shaping Viscount stainless steel exhaust pipes where the noise of the hammering was horrendous. Enrolling for the engineering course at the Brooklands Technical College, I noticed the queue divided into two and asked why. The answer was: ‘Mechanicals to the left and Electricals and Electronics to the right’. I had no idea of this distinction and as those who I was chatting to turned left, I went with them and became a mechanical engineer. A mistake as electronics were to be the big future. At this time, my friend and fellow apprentice Mike Walker and I had digs in a small hotel that was a watering hole for pre-war Brooklands drivers. It was where the Multi-Union and a Bugatti Type 23 were stored. Particularly memorable was meeting Charles Brackenbury and have a ride in his Jaguar XK140. I also met Dudley Gahagan, owner of a Bugatti Type 37 and ERA R7B. After a year at college, I went on a three year ‘sandwich’ mechanical and aerodynamics-aerostructures course at Kingston Technical College. During this time, I attended a Weybridge branch meeting of the Royal Aeronautical Society. This was a Question and Answer forum, chaired by Vickers-Armstrong’s Managing Director, George Edwards, later Sir George. When asked if the company was going to produce helicopters, his characteristic wry answer was: ‘We have enough trouble keeping wings on, let alone them going round!’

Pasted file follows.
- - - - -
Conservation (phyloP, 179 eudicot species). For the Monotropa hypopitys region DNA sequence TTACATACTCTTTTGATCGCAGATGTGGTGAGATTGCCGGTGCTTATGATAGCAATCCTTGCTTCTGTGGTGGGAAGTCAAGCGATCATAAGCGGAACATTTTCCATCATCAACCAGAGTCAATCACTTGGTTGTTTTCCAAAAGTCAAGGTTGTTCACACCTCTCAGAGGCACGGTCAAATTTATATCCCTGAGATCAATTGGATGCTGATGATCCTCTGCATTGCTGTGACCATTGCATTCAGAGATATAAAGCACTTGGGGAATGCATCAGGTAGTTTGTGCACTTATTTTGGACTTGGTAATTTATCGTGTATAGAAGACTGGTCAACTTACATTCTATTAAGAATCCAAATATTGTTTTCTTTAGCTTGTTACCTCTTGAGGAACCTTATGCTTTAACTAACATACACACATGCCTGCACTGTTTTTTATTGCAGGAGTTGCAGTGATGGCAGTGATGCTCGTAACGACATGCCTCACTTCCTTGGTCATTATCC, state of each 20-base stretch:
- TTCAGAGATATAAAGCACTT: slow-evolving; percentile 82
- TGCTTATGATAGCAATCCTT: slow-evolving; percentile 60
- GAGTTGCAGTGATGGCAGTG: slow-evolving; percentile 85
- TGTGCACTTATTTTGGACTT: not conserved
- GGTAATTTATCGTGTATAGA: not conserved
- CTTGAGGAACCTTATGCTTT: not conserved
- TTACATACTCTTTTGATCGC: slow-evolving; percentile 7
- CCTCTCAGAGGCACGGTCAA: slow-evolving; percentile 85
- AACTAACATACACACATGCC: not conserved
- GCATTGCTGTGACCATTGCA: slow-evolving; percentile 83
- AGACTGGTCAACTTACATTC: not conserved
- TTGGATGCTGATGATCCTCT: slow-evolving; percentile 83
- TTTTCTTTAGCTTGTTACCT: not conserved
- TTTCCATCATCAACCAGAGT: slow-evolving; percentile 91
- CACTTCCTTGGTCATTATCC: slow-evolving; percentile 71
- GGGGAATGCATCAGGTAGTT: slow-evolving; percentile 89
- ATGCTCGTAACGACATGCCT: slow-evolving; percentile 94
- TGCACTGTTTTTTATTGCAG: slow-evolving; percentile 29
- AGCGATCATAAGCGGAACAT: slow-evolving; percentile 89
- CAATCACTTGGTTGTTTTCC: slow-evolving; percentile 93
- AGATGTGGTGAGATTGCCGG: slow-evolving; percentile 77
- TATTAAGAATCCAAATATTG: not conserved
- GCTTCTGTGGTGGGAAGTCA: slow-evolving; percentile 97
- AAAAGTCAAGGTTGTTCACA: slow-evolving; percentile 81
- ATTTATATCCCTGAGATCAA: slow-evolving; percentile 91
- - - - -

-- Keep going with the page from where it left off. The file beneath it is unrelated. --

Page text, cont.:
This was in the aftermath of the Valiant wing-spar fatigue issue created by the late requirement to include low level operations. Working on Valiant bombers, my job was to assist a ‘mate’ with wing assembly. This was labour intensive work by teams of two men inserting thousands of rivets. With this aircraft, the rivet material was unusual because they were ‘age-hardened’. The process involved storing them in a fridge to maintain their softness to avoid cracking during the actual riveting and they were issued at the beginning of every morning and afternoon. The rivet cans were colour coded to prevent the use of old rivets and it was one of the apprentices’ jobs to collect these coloured cans. The end results were completed airworthy aircraft. Every week, a Valiant with minimal fuel load took off over the gap in the Byfleet banking and landed almost immediately at Wisley airfield for flight testing. Then there was the Viscount. Initially, it was wing assembly again, but across the airfield near the New Haw gate were the twin assembly lines for BEA, KLM and another for Howard Hughes, which he never collected. As with the Valiants, the wings were assembled in a jig at 90-degrees to the normal flight position to give the riveting teams good working access. Later, I was transferred to airframe assembly for two jobs in parallel. The first was installing the special clips that held the cabin window glass panels in place